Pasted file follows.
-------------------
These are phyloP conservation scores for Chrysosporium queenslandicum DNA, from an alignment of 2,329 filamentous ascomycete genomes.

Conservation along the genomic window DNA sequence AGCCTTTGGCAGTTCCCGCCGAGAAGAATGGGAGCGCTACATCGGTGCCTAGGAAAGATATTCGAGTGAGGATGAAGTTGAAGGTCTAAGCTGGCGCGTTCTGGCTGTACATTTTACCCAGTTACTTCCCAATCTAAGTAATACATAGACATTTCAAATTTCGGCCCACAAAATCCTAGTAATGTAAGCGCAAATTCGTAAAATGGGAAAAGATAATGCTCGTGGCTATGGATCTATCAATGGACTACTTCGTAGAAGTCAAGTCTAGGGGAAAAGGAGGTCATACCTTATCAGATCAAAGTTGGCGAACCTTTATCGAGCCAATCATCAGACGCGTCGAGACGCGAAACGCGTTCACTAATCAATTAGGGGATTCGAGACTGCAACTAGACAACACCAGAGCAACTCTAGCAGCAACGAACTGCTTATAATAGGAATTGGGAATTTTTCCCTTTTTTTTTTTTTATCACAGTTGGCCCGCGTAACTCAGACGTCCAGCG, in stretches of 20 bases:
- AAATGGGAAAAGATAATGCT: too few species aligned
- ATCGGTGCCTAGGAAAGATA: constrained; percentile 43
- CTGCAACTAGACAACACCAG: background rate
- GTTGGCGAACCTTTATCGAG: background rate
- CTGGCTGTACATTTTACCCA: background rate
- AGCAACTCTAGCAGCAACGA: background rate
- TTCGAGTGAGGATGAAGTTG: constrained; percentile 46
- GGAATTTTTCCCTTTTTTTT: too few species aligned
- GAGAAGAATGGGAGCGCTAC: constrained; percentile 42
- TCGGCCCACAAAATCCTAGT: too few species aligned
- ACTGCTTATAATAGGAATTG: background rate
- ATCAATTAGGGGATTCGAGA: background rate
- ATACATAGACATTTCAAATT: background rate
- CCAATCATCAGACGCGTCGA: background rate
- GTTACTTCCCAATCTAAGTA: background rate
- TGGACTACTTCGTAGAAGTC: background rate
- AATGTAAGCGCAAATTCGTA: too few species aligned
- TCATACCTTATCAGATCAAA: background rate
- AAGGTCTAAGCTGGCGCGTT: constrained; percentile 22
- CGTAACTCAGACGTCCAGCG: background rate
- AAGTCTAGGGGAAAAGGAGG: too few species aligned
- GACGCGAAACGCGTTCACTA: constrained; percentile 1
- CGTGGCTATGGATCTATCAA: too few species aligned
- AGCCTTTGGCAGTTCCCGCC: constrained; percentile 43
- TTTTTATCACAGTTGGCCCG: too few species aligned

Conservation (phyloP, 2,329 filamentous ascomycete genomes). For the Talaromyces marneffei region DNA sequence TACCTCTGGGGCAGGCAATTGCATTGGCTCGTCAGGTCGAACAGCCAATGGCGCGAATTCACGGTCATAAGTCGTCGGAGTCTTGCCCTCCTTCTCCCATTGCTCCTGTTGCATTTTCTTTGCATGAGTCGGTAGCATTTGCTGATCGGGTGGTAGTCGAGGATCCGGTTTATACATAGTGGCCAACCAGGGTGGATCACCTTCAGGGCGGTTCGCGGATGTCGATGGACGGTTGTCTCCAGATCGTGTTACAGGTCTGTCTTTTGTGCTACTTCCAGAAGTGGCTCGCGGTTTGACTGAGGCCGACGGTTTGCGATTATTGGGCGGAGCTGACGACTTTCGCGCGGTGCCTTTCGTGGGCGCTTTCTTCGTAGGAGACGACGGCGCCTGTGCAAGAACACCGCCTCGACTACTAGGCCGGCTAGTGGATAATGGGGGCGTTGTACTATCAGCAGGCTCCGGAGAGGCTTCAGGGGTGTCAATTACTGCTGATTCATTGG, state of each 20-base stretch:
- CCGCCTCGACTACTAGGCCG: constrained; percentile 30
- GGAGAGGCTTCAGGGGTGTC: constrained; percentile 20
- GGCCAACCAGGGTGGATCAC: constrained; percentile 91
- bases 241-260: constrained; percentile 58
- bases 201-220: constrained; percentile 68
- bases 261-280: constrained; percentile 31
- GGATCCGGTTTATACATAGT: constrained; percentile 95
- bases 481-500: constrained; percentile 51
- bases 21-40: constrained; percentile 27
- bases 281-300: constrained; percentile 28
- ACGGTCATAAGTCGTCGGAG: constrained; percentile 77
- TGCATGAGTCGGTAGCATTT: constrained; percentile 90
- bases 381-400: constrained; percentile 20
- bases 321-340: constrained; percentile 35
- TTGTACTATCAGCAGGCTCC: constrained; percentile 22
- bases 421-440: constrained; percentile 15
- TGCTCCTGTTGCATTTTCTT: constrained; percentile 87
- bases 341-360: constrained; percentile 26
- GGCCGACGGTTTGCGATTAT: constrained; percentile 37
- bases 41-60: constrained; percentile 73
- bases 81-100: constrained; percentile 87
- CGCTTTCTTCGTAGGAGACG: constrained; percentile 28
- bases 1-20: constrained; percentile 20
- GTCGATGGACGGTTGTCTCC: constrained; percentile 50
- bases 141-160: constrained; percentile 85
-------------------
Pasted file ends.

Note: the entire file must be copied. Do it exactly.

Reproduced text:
These are phyloP conservation scores for Chrysosporium queenslandicum DNA, from an alignment of 2,329 filamentous ascomycete genomes.

Conservation along the genomic window DNA sequence AGCCTTTGGCAGTTCCCGCCGAGAAGAATGGGAGCGCTACATCGGTGCCTAGGAAAGATATTCGAGTGAGGATGAAGTTGAAGGTCTAAGCTGGCGCGTTCTGGCTGTACATTTTACCCAGTTACTTCCCAATCTAAGTAATACATAGACATTTCAAATTTCGGCCCACAAAATCCTAGTAATGTAAGCGCAAATTCGTAAAATGGGAAAAGATAATGCTCGTGGCTATGGATCTATCAATGGACTACTTCGTAGAAGTCAAGTCTAGGGGAAAAGGAGGTCATACCTTATCAGATCAAAGTTGGCGAACCTTTATCGAGCCAATCATCAGACGCGTCGAGACGCGAAACGCGTTCACTAATCAATTAGGGGATTCGAGACTGCAACTAGACAACACCAGAGCAACTCTAGCAGCAACGAACTGCTTATAATAGGAATTGGGAATTTTTCCCTTTTTTTTTTTTTATCACAGTTGGCCCGCGTAACTCAGACGTCCAGCG, in stretches of 20 bases:
- AAATGGGAAAAGATAATGCT: too few species aligned
- ATCGGTGCCTAGGAAAGATA: constrained; percentile 43
- CTGCAACTAGACAACACCAG: background rate
- GTTGGCGAACCTTTATCGAG: background rate
- CTGGCTGTACATTTTACCCA: background rate
- AGCAACTCTAGCAGCAACGA: background rate
- TTCGAGTGAGGATGAAGTTG: constrained; percentile 46
- GGAATTTTTCCCTTTTTTTT: too few species aligned
- GAGAAGAATGGGAGCGCTAC: constrained; percentile 42
- TCGGCCCACAAAATCCTAGT: too few species aligned
- ACTGCTTATAATAGGAATTG: background rate
- ATCAATTAGGGGATTCGAGA: background rate
- ATACATAGACATTTCAAATT: background rate
- CCAATCATCAGACGCGTCGA: background rate
- GTTACTTCCCAATCTAAGTA: background rate
- TGGACTACTTCGTAGAAGTC: background rate
- AATGTAAGCGCAAATTCGTA: too few species aligned
- TCATACCTTATCAGATCAAA: background rate
- AAGGTCTAAGCTGGCGCGTT: constrained; percentile 22
- CGTAACTCAGACGTCCAGCG: background rate
- AAGTCTAGGGGAAAAGGAGG: too few species aligned
- GACGCGAAACGCGTTCACTA: constrained; percentile 1
- CGTGGCTATGGATCTATCAA: too few species aligned
- AGCCTTTGGCAGTTCCCGCC: constrained; percentile 43
- TTTTTATCACAGTTGGCCCG: too few species aligned

Conservation (phyloP, 2,329 filamentous ascomycete genomes). For the Talaromyces marneffei region DNA sequence TACCTCTGGGGCAGGCAATTGCATTGGCTCGTCAGGTCGAACAGCCAATGGCGCGAATTCACGGTCATAAGTCGTCGGAGTCTTGCCCTCCTTCTCCCATTGCTCCTGTTGCATTTTCTTTGCATGAGTCGGTAGCATTTGCTGATCGGGTGGTAGTCGAGGATCCGGTTTATACATAGTGGCCAACCAGGGTGGATCACCTTCAGGGCGGTTCGCGGATGTCGATGGACGGTTGTCTCCAGATCGTGTTACAGGTCTGTCTTTTGTGCTACTTCCAGAAGTGGCTCGCGGTTTGACTGAGGCCGACGGTTTGCGATTATTGGGCGGAGCTGACGACTTTCGCGCGGTGCCTTTCGTGGGCGCTTTCTTCGTAGGAGACGACGGCGCCTGTGCAAGAACACCGCCTCGACTACTAGGCCGGCTAGTGGATAATGGGGGCGTTGTACTATCAGCAGGCTCCGGAGAGGCTTCAGGGGTGTCAATTACTGCTGATTCATTGG, state of each 20-base stretch:
- CCGCCTCGACTACTAGGCCG: constrained; percentile 30
- GGAGAGGCTTCAGGGGTGTC: constrained; percentile 20
- GGCCAACCAGGGTGGATCAC: constrained; percentile 91
- bases 241-260: constrained; percentile 58
- bases 201-220: constrained; percentile 68
- bases 261-280: constrained; percentile 31
- GGATCCGGTTTATACATAGT: constrained; percentile 95
- bases 481-500: constrained; percentile 51
- bases 21-40: constrained; percentile 27
- bases 281-300: constrained; percentile 28
- ACGGTCATAAGTCGTCGGAG: constrained; percentile 77
- TGCATGAGTCGGTAGCATTT: constrained; percentile 90
- bases 381-400: constrained; percentile 20
- bases 321-340: constrained; percentile 35
- TTGTACTATCAGCAGGCTCC: constrained; percentile 22
- bases 421-440: constrained; percentile 15
- TGCTCCTGTTGCATTTTCTT: constrained; percentile 87
- bases 341-360: constrained; percentile 26
- GGCCGACGGTTTGCGATTAT: constrained; percentile 37
- bases 41-60: constrained; percentile 73
- bases 81-100: constrained; percentile 87
- CGCTTTCTTCGTAGGAGACG: constrained; percentile 28
- bases 1-20: constrained; percentile 20
- GTCGATGGACGGTTGTCTCC: constrained; percentile 50
- bases 141-160: constrained; percentile 85